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The Point

Basically, this update is meant just to push some other stuff off the front page. Le Creature said he was going to update his stuff, so this should affect him. Therefore, only the crap will be pushed down, with a few exceptions.

Pretend you're one of the exceptions…now.

Anyway, in the tradition of making the essay section one's own personal message board (a practice previously adopted by those-that-I-won't-mention), I'll quickly say that this is the last chapter of what was originally called Hello, I'm Fake Raptor. Tear. This project has served it's purpose in the Cultural Renaissance no Baka. (The English/Japanese is for wider appeal from my original fandoms.)

The jokes have been exhausted. The urine is expended on the brick wall, and other analogies have been explored. All avenues of Internet bullying and trolling have been strolled through, and the history of these events have already been recorded. The truth is, I could provoke responses forever, and the same limbic reaction of pounce out every time.

I feel I must reveal some secrets. First, there is no organized posse, nor are there two factions. I'll explain. There are two different major classes of reviewers that have objected to this fan fiction thing. One class of reviewers has been the science fiction readers. These people- get this- primarily use frequent the science fiction section! A major source of recreation for them is reading amateur science fiction stories. They habitually trespass over scifi submissions with their eyeballs, then scribble reviews of what they've perused. Many of these readers are the more serious amateur writers, and will often make useful suggestions to new writers.

Then there's another class of reviewers involved here. These are frequenters of none other than the essay section! Many of the frequenters here enjoy helping essayists build stronger arguments, and also enjoy pointing out common fallacies in research papers. They're basically the greatest beta readers around. They may also enjoy debating points.

Often, these two classes of reviewers overlap, for some people find pleasure in reading science fiction and essays, among other genres of the written medium. These users, the handful that exist, typically limit their reviews to single paragraphs, for they're short of time. Even so, they leave thoughtful commentary, and should be thanked if possible.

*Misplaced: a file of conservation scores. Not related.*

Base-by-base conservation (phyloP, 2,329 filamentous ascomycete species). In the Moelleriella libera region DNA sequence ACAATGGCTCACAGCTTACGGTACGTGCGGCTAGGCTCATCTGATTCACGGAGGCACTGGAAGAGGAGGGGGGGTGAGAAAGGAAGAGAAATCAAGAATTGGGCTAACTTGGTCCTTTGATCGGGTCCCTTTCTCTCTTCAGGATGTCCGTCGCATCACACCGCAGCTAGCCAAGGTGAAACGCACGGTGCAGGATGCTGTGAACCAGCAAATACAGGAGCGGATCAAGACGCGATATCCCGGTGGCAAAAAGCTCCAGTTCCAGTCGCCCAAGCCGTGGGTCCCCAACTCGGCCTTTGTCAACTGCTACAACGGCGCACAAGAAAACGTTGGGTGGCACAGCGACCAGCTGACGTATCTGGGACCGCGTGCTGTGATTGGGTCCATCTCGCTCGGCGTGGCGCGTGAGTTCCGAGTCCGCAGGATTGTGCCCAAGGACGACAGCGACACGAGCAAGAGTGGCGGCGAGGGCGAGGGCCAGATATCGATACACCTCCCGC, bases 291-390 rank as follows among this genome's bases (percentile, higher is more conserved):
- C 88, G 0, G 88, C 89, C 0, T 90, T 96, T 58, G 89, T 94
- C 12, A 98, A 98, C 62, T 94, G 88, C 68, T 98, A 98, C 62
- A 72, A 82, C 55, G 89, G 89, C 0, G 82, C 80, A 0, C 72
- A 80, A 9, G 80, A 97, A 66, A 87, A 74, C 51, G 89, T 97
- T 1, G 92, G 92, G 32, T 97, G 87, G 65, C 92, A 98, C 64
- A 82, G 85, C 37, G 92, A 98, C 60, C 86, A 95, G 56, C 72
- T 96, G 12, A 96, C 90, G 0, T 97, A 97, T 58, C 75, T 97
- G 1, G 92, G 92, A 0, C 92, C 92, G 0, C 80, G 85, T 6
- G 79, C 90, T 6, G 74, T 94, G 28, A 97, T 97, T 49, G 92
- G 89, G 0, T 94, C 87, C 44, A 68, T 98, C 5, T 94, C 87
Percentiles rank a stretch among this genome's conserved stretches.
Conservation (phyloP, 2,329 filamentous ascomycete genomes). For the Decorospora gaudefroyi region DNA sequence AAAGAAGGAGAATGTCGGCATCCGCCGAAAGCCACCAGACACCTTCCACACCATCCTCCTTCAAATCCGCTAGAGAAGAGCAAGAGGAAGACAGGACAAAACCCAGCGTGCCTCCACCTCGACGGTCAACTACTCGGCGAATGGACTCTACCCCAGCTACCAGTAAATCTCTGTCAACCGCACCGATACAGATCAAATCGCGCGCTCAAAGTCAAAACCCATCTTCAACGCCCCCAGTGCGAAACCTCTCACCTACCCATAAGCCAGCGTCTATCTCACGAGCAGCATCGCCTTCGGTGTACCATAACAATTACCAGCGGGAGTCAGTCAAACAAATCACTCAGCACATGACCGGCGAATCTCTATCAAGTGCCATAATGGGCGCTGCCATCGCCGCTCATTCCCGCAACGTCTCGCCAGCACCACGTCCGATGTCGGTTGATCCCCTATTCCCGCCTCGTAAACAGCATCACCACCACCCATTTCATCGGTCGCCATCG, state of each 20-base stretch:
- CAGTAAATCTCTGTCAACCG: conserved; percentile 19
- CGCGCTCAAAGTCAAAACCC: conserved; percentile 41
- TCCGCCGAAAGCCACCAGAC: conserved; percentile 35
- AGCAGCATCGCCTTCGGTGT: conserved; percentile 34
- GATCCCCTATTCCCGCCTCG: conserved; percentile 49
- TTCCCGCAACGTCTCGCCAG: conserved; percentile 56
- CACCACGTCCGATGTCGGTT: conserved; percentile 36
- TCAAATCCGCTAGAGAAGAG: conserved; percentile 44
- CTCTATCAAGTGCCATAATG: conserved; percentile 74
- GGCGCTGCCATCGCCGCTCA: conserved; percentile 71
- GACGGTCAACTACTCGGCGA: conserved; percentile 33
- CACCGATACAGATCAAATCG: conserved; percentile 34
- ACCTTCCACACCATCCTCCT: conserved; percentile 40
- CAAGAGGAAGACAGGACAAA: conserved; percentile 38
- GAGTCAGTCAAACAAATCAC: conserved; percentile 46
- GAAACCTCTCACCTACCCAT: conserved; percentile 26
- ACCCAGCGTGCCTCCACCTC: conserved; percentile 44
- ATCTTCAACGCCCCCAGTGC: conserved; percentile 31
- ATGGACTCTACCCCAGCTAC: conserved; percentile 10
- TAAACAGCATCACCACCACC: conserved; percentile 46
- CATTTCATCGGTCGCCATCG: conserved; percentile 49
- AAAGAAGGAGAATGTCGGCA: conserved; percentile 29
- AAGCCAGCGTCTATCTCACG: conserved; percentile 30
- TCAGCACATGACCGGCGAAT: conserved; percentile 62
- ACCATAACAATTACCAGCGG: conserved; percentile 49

The salient point that has so far been overlooked is that all of these individuals are independent actors that have performed their functions in their own ways for as long as I've been here, which is at least a few weeks longer than my primary account has been around. Researching further, they or forerunners have been performing these same functions this whole time. Anyone remember A Very Disappointing Author's lecture on emergent behavior? Right, many different independent actors follow their own interests without any coordination, but when one steps back, or graphs a population, a pattern emerges, seeming to reveal a deep-seated conspiracy.

AVDA, the sapient one, explained power laws, in which power concentrations take place without a "conspiracy of the wealthy." Other emergent behavior exists, however. Just as a whole lot of positives can inexplicably concentrate around a single point, negative attention can also stack. This is called "being unpopular" in laymen's terms. Unpopularity is simply the inverse of popularity, in terms of how one is valued, and is thus subject to the same law.

The overall conclusion is that there is no conspiracy, and that very little time or thought was taken for each member of the nonexistent conspiracy to take a part. Yet they've been falsely accused of taking part in victimizing someone, ostensibly because two boys couldn't accept the possibility that a large disconnected group of writers disliked an aspect of their writing. To barrow a phrase from another writer here, "pathetic."

The other secret: this account will soon make the transmission into what it was supposed to be, my account for collaborative works. If you have any snippets of short stories you can't finish, email the address on the Typewriter King account, and if they serve as adequate writing prompts, I'll finish them for you and list you as the co-writer.